Melanoma is a type of skin cancer which many of us are likely familiar with. To avoid this cancer, we are encouraged to wear sunscreen year-round and avoid using tanning beds and sun lamps. However, melanoma may still develop when melanocytes, cells that produce melanin, begin excessively growing. There are five different types of standard treatments for patients with melanoma: surgery, chemotherapy, radiation therapy, immunotherapy, and targeted therapy.
Researchers at the NIH, in collaboration with UPMC Hillman Cancer Center, have recently found that a number of patients with advanced melanoma who do not respond to a certain treatment, known as immune checkpoint inhibit therapy, can start to respond through a fecal microbiota transplant. What is a fecal microbiota transplant, and how can it aid in the treatment of melanoma?
What is a Fecal Microbiota Transplant (FMT)?
A fecal microbiota transplant (FMT) is the transfer of healthy stool from one person to another. FMTs alter the gut microbiome, the microorganisms present in your gastrointestinal tract. The microbiota can influence human physiology in several ways. The way it changes is vital, with one of the most recent projects investigating the treatment of advanced melanoma.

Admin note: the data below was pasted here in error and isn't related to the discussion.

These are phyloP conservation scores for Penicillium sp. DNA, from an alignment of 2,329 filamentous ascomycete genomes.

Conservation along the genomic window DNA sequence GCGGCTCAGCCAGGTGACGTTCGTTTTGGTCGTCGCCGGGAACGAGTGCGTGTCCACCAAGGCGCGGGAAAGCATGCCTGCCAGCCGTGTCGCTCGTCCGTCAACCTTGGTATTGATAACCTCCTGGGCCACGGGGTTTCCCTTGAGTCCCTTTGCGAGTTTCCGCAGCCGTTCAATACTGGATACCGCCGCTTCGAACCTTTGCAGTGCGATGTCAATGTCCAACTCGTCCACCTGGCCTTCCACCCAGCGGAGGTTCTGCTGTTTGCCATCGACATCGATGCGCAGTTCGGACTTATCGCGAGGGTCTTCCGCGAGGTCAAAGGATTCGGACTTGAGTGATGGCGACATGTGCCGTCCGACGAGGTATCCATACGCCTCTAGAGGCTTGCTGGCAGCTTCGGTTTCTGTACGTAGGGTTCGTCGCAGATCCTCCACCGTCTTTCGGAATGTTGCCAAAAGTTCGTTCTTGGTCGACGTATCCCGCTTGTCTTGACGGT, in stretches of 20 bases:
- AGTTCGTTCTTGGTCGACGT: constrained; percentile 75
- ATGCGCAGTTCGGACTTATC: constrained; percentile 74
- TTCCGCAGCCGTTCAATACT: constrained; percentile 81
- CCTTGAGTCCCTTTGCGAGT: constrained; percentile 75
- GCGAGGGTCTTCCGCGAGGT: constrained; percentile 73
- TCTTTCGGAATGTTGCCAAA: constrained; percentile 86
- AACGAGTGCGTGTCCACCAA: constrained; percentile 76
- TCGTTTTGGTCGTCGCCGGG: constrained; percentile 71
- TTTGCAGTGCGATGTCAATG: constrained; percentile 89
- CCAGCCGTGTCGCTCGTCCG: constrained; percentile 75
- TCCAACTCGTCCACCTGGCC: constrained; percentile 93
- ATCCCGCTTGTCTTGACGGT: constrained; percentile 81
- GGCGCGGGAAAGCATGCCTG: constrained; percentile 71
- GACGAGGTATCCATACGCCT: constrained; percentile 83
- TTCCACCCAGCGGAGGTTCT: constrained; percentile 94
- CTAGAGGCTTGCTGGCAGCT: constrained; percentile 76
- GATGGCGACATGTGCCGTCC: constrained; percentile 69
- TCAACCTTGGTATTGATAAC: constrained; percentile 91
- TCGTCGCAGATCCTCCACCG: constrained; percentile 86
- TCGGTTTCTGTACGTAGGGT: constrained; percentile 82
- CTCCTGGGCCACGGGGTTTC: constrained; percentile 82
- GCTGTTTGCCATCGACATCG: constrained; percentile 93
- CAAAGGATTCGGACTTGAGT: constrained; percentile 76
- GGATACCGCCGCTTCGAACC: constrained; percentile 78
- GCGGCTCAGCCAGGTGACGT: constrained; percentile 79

The applications of FMT are currently being implemented, from treating refractory Clostridium difficile infection to treating inflammatory bowel disease. A study revealed that patients with advanced melanoma who did not initially respond to immunotherapy drugs responded to them after receiving an FMT. Through this FMT, the individuals responded to drugs that strengthened their ability to target tumour cells. This study demonstrates that altering the composition of the gut microbiome in patients can improve their response to immunotherapy.
As research continues, it is likely that we will be able to identify microorganisms that play a critical role in immunotherapy. With this finding, it would be possible to introduce these microorganisms directly to patients without the need for a fecal transplant, potentially having the ability to treat each and every patient with melanoma with the use of immunotherapy.